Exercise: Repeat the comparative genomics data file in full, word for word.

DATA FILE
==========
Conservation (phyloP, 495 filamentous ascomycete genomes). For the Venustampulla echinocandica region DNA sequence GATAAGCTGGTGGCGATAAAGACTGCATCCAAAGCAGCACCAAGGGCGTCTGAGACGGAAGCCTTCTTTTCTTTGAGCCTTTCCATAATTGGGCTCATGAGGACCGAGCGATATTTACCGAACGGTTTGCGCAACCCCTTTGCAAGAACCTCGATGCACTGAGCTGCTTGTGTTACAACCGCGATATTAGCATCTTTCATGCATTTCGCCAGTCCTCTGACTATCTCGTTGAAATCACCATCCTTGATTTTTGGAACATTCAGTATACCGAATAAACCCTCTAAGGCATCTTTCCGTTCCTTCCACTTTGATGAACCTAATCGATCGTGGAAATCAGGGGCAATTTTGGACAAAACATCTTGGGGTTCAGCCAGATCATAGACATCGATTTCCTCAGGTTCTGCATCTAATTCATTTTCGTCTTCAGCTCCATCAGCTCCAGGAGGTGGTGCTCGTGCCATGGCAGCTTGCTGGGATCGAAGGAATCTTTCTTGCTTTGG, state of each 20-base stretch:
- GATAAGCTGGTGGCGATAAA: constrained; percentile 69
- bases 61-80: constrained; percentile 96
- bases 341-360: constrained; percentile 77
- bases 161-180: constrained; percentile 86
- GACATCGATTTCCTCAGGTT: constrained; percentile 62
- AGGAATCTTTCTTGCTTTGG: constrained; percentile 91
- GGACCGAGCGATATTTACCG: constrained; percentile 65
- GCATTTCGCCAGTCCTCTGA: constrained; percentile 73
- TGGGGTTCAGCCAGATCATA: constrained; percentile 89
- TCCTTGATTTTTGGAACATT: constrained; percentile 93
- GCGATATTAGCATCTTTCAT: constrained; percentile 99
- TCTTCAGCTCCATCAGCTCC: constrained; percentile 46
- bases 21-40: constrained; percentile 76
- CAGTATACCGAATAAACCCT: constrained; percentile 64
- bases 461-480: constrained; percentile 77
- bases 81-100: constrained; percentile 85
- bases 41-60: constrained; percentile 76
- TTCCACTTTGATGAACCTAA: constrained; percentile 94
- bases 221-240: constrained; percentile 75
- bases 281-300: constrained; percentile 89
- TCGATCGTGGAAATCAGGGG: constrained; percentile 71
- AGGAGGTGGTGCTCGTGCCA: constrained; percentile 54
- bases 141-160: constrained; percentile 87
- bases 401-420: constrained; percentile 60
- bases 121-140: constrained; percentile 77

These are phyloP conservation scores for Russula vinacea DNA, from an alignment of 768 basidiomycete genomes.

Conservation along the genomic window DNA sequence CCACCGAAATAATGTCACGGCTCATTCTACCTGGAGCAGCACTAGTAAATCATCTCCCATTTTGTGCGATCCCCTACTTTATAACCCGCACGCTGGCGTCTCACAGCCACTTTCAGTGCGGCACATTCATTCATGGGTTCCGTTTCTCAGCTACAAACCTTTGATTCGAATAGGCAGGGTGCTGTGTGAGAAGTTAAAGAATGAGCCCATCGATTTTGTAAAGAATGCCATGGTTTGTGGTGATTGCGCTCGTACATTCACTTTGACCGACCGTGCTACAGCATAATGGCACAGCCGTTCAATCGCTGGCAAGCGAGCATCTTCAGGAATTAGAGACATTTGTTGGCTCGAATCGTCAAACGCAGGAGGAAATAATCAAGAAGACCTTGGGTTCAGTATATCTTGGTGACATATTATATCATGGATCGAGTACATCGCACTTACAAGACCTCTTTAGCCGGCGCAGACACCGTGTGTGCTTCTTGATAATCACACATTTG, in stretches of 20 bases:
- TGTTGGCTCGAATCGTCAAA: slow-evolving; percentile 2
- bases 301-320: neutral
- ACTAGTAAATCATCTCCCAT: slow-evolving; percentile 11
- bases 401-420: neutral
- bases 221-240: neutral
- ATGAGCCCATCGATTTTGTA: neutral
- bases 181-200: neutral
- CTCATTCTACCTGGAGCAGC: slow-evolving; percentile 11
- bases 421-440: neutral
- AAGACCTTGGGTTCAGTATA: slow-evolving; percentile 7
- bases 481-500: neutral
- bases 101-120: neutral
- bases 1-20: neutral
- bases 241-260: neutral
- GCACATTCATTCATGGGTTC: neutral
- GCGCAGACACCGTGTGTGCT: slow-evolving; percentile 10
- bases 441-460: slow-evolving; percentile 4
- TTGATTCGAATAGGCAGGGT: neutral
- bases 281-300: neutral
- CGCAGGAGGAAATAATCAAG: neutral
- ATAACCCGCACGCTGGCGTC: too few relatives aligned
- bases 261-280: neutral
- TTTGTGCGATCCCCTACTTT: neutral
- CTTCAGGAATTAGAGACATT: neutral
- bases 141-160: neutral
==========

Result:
Conservation (phyloP, 495 filamentous ascomycete genomes). For the Venustampulla echinocandica region DNA sequence GATAAGCTGGTGGCGATAAAGACTGCATCCAAAGCAGCACCAAGGGCGTCTGAGACGGAAGCCTTCTTTTCTTTGAGCCTTTCCATAATTGGGCTCATGAGGACCGAGCGATATTTACCGAACGGTTTGCGCAACCCCTTTGCAAGAACCTCGATGCACTGAGCTGCTTGTGTTACAACCGCGATATTAGCATCTTTCATGCATTTCGCCAGTCCTCTGACTATCTCGTTGAAATCACCATCCTTGATTTTTGGAACATTCAGTATACCGAATAAACCCTCTAAGGCATCTTTCCGTTCCTTCCACTTTGATGAACCTAATCGATCGTGGAAATCAGGGGCAATTTTGGACAAAACATCTTGGGGTTCAGCCAGATCATAGACATCGATTTCCTCAGGTTCTGCATCTAATTCATTTTCGTCTTCAGCTCCATCAGCTCCAGGAGGTGGTGCTCGTGCCATGGCAGCTTGCTGGGATCGAAGGAATCTTTCTTGCTTTGG, state of each 20-base stretch:
- GATAAGCTGGTGGCGATAAA: constrained; percentile 69
- bases 61-80: constrained; percentile 96
- bases 341-360: constrained; percentile 77
- bases 161-180: constrained; percentile 86
- GACATCGATTTCCTCAGGTT: constrained; percentile 62
- AGGAATCTTTCTTGCTTTGG: constrained; percentile 91
- GGACCGAGCGATATTTACCG: constrained; percentile 65
- GCATTTCGCCAGTCCTCTGA: constrained; percentile 73
- TGGGGTTCAGCCAGATCATA: constrained; percentile 89
- TCCTTGATTTTTGGAACATT: constrained; percentile 93
- GCGATATTAGCATCTTTCAT: constrained; percentile 99
- TCTTCAGCTCCATCAGCTCC: constrained; percentile 46
- bases 21-40: constrained; percentile 76
- CAGTATACCGAATAAACCCT: constrained; percentile 64
- bases 461-480: constrained; percentile 77
- bases 81-100: constrained; percentile 85
- bases 41-60: constrained; percentile 76
- TTCCACTTTGATGAACCTAA: constrained; percentile 94
- bases 221-240: constrained; percentile 75
- bases 281-300: constrained; percentile 89
- TCGATCGTGGAAATCAGGGG: constrained; percentile 71
- AGGAGGTGGTGCTCGTGCCA: constrained; percentile 54
- bases 141-160: constrained; percentile 87
- bases 401-420: constrained; percentile 60
- bases 121-140: constrained; percentile 77

These are phyloP conservation scores for Russula vinacea DNA, from an alignment of 768 basidiomycete genomes.

Conservation along the genomic window DNA sequence CCACCGAAATAATGTCACGGCTCATTCTACCTGGAGCAGCACTAGTAAATCATCTCCCATTTTGTGCGATCCCCTACTTTATAACCCGCACGCTGGCGTCTCACAGCCACTTTCAGTGCGGCACATTCATTCATGGGTTCCGTTTCTCAGCTACAAACCTTTGATTCGAATAGGCAGGGTGCTGTGTGAGAAGTTAAAGAATGAGCCCATCGATTTTGTAAAGAATGCCATGGTTTGTGGTGATTGCGCTCGTACATTCACTTTGACCGACCGTGCTACAGCATAATGGCACAGCCGTTCAATCGCTGGCAAGCGAGCATCTTCAGGAATTAGAGACATTTGTTGGCTCGAATCGTCAAACGCAGGAGGAAATAATCAAGAAGACCTTGGGTTCAGTATATCTTGGTGACATATTATATCATGGATCGAGTACATCGCACTTACAAGACCTCTTTAGCCGGCGCAGACACCGTGTGTGCTTCTTGATAATCACACATTTG, in stretches of 20 bases:
- TGTTGGCTCGAATCGTCAAA: slow-evolving; percentile 2
- bases 301-320: neutral
- ACTAGTAAATCATCTCCCAT: slow-evolving; percentile 11
- bases 401-420: neutral
- bases 221-240: neutral
- ATGAGCCCATCGATTTTGTA: neutral
- bases 181-200: neutral
- CTCATTCTACCTGGAGCAGC: slow-evolving; percentile 11
- bases 421-440: neutral
- AAGACCTTGGGTTCAGTATA: slow-evolving; percentile 7
- bases 481-500: neutral
- bases 101-120: neutral
- bases 1-20: neutral
- bases 241-260: neutral
- GCACATTCATTCATGGGTTC: neutral
- GCGCAGACACCGTGTGTGCT: slow-evolving; percentile 10
- bases 441-460: slow-evolving; percentile 4
- TTGATTCGAATAGGCAGGGT: neutral
- bases 281-300: neutral
- CGCAGGAGGAAATAATCAAG: neutral
- ATAACCCGCACGCTGGCGTC: too few relatives aligned
- bases 261-280: neutral
- TTTGTGCGATCCCCTACTTT: neutral
- CTTCAGGAATTAGAGACATT: neutral
- bases 141-160: neutral